I’ll be very honest with you guys, I had no need for it, but when I saw the MiniWare MHP30 for the first time in the Adafruit video, I knew I want to have one. Even if I’d use it once every 2-3 months, I really wanted to have this mini hot plate in my collection of awesome tools. Why? Because it’s adorable! So I asked Banggood for one! Is it useful? I just realised I have one repair to carry out since 2019, so I’m going to find out!
MiniWare MHP30 is a rubbish popcorn maker!
My desire to go viral by frying popcorn kernels on it went down the drain as soon as I realised that I’m more likely to burn it to a crisp than making popcorn out of it. Frankly speaking, watching the kernel alone waiting to explode was terrifying enough. Perhaps I should focus on the original functionality of the MiniWare MHP30.
This is not the 1st tool I own from MiniWare. My toolbox already carries fantastic set of tools:
- MiniDSO TS80 (review) recently upgraded to TS80P (review)
- ES121 Electronic precision screwdriver (review)
Now, I get to add this cute MiniWare MHP30 hot plate to the collection.
If not popcorn, what then?
If you ever faced a challenge of removing components from PCBs, you know that the more pins they have the harder it gets. There are 2 ways of going about it. Until now, I was using my TS80P soldering iron and very expensive low-melting point solder to keep it liquid for longer. Doing it without it, it’s a frustrating process that takes practice and increases the likelihood of damaging components.
The option number two is MiniWare MHP30! Hot plate can heat up the PCB and liquify the solder on multiple pins at once, making extraction so much easier. The traditional hotplates are big, heavy and expensive. MiniWare MHP30 is the opposite.
It’s an iron – kind of
I can’t resist the impression that MiniWare MHP30 is in fact a hotplate build around the TS80P. It shares the same display, menus and 2-buttons controls. And it makes sense to re-use the tech of this widely popular soldering iron to create another portable tool for makers.
MiniWare MHP30 is actually pretty smart in its compact design. The hotplate is 30x30mm – it’s smaller than you think. Despite seeing promotional material and a couple of videos on it, I was still surprised how compact the whole thing is. It’s USB-C powered and you will need USB_C PD to keep it operational. Just like the soldering irons, MiniWare MHP30 has the ability to heat up to 350℃ and retain that temperature for 40 min. Internal sensors will disconnect the power if the hotplate is placed at an angle decreasing the chances of burning the house down.
It comes with tiny retractable legs to increase the stability of the base and an LED that illuminates the plate from underneath. The colours let you know if the plate is safe to the touch. To make it hot, you get an awesome silicone (and burnproof) USB-C cable. Inside, just like with TS80|TS100 irons, you will find fully programmable firmware. You can change basic settings using two buttons located at the back or use the config file to set your own defaults:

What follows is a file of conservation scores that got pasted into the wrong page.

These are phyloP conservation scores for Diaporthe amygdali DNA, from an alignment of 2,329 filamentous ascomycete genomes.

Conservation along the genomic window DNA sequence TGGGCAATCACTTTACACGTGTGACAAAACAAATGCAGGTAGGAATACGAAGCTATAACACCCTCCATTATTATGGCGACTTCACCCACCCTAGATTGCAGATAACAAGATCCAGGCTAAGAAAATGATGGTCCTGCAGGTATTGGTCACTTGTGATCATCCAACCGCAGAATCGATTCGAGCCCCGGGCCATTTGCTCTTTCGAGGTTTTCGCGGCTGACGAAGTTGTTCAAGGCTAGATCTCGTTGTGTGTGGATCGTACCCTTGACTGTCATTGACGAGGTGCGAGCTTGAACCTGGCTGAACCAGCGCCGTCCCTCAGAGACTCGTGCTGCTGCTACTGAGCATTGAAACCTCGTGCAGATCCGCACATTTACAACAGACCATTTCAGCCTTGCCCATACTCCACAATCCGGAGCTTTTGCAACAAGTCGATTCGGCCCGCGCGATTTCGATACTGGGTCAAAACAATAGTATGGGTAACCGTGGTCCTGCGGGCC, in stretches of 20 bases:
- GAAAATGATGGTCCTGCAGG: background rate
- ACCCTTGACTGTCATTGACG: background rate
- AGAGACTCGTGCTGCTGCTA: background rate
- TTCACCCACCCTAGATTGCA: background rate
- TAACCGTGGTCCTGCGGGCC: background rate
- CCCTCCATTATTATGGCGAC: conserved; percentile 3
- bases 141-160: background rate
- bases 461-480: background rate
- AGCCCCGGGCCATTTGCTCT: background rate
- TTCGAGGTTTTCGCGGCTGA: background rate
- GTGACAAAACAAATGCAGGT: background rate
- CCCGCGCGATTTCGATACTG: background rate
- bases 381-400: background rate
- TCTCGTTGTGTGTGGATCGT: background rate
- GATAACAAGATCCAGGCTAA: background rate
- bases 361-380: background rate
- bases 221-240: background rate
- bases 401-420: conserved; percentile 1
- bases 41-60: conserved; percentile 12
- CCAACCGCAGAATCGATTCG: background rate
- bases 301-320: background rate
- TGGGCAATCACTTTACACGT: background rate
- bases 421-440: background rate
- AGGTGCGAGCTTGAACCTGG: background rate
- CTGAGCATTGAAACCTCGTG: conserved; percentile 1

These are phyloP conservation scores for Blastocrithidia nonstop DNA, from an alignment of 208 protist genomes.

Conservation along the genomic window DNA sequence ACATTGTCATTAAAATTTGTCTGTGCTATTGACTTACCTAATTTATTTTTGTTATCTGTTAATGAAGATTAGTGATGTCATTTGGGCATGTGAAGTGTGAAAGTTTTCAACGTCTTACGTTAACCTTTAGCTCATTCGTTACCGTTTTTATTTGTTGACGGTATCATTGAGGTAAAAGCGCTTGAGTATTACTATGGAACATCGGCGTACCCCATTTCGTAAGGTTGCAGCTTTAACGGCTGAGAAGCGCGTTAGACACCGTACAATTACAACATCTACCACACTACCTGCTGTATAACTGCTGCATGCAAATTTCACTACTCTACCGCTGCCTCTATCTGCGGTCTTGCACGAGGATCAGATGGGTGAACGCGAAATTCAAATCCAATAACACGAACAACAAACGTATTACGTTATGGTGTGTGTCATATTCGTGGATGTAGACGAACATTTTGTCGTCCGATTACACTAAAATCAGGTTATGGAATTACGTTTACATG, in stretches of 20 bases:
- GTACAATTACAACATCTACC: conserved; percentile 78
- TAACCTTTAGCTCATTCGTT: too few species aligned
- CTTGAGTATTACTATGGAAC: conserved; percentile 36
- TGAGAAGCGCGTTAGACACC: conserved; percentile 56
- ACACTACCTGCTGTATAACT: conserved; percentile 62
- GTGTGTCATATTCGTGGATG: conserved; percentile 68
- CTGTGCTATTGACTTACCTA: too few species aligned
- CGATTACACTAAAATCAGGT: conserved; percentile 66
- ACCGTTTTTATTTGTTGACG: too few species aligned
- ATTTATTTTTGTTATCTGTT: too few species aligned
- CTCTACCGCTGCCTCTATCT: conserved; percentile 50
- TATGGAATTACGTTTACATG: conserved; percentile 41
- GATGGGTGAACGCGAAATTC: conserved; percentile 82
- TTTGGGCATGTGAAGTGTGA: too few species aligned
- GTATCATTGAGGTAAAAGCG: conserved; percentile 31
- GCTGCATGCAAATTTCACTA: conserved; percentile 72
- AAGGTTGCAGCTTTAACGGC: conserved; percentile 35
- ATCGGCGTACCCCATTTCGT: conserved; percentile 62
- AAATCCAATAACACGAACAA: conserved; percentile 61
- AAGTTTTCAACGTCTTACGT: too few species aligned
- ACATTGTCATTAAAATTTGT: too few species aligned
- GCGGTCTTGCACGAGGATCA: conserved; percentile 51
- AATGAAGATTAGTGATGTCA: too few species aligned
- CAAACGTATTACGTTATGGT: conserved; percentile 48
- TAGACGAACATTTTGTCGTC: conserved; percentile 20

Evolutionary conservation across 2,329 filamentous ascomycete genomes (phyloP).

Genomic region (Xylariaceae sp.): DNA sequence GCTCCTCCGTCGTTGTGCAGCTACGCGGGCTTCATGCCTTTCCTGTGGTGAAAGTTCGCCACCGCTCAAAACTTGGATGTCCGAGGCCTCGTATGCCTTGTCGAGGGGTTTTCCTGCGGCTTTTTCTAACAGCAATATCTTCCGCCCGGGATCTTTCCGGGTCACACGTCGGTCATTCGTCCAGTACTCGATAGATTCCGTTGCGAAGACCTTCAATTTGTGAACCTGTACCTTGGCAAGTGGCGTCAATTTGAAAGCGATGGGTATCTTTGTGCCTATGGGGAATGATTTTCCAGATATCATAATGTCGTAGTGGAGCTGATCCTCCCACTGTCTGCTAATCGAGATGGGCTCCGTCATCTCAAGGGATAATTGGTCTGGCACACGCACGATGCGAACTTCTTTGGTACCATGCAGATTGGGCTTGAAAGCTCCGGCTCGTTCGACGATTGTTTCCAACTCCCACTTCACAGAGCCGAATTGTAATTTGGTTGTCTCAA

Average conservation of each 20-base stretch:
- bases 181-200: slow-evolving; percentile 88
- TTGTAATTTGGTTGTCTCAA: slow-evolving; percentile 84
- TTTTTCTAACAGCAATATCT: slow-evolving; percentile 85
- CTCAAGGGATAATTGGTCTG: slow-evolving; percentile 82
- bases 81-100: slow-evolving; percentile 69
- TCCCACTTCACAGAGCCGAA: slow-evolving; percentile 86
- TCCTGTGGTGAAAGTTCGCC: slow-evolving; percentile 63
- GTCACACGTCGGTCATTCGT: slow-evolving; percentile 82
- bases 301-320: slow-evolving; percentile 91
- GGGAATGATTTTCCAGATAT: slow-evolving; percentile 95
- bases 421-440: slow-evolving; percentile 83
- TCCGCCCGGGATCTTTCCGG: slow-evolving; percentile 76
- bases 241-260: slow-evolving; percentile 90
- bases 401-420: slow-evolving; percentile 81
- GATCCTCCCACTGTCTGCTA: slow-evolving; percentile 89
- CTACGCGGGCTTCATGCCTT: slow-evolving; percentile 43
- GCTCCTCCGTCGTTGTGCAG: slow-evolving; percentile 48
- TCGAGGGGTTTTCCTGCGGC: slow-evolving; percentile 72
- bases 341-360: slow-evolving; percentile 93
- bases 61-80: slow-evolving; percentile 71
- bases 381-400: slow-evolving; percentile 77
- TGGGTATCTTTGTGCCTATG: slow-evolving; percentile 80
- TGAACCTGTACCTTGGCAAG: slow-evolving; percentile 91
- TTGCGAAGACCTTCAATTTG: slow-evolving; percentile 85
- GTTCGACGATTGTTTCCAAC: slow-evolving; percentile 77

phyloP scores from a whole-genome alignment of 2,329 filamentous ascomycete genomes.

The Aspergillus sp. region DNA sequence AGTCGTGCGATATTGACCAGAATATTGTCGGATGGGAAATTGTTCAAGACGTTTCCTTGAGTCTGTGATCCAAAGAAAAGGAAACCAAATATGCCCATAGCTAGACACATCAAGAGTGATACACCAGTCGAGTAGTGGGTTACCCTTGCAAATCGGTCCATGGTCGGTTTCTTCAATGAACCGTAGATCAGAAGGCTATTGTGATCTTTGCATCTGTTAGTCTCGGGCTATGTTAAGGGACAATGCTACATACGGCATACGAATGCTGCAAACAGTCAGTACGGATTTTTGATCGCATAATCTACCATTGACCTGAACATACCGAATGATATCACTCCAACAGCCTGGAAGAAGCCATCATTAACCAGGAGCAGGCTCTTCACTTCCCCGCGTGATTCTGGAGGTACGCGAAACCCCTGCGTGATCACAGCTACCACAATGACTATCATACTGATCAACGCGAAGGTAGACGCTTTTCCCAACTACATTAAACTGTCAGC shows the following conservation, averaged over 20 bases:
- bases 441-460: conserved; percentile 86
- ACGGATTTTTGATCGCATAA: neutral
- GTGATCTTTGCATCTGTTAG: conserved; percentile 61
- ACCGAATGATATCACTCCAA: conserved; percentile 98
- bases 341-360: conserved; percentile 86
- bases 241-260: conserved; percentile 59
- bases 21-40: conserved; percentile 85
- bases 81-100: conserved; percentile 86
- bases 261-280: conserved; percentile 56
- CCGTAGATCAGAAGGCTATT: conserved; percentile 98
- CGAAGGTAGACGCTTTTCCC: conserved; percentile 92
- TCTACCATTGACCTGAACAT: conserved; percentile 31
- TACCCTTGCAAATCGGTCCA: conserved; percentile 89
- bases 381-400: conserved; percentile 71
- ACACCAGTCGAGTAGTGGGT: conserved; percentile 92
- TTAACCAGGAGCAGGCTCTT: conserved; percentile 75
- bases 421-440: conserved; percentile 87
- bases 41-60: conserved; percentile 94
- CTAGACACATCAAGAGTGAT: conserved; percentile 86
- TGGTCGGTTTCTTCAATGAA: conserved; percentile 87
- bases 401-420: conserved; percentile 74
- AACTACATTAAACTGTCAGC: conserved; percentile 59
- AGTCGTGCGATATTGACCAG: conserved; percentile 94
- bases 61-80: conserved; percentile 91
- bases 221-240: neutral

PrsetTemp1=220 #(C:100~350 F:212~662) PrsetTemp2=250 #(C:100~350 F:212~662) PrsetTemp3=300 #(C:100~350 F:212~662) SleepTime=0 #(Range: OFF,5~120) Backlight=6 #(Range: 1~ 10) ShowType=0 #(0:Volt 1:Power) Volume=3 #(Range: 0~ 5) LowCurrent=1 #(0:OFF 1:ON) TempType=0 #(0:Centigrade 1:Fahrenheit)
Overall, the MiniWare MHP30 feels well made and I’m looking forward to using it more. If you setting your own defaults isn’t enough the latest Open Source firmware IronOS also released support for the hotplate – and you can flash that yourself. Plug the hotplate to a computer while holding A button to get the plate into a flash mode and drop the .hex file to flash new firmware.
Can you fix things?
In 2019 I wrote some words about DockerPi – PowerBoard. Unfortunately, the board arrived partially broken, but nice people from 52Pi, sent not just a replacement one, but IC required to fix it. Since I had a working board, I postponed the fix – until today. The 8 pin voltage regulator TPS54527 is a perfect test subject!
The hot plate takes about 2 min to reach the full temperature. Armed with tweezers, flux and some solder, I set the temp to 300℃ and placed the corner of the PCB onto the surface. I never worked with hot plates before so it took me by surprise how quickly I was able to dislodge the IC from its place. The whole procedure was quick and made me realise the true value of the MiniWare MHP30.
Armed with confidence, I cleaned up the board and heated it up again. I have added a tiny little solder to keep the IC in place, in the retrospect, I should have used a solder paste for that. It’s my first hot plate fix so I’m sure I will be forgiven. Once I noticed the solder melting, I pressed on the TPS54527 with tweezers to put it in place.
That’s it. Job done!
I verified the voltages with my trusty multimeter and as both 12V and 5V reference voltages were present, I concluded my first MiniWare MHP30 hot plate assisted repair.
MiniWare MHP30 is adorable. It’s also very useful for spot repairs, especially that it takes little space, can be put inside a pocket (once cooled off) and taken with you. Plus as it uses USB-C, it will share the same cable and battery as my TS80P or my mobile phone. The question is: can you justify its £60 asking price? I think I can. It’s a perfect Xmas gift for anyone remotely interesting in making. So even if you can’t justify spending that much yourself, I doubt someone would be disappointed getting one as a birthday gift. Let me know what do you think in this Reddit thread.
🆓📈 – See the transparency note for details.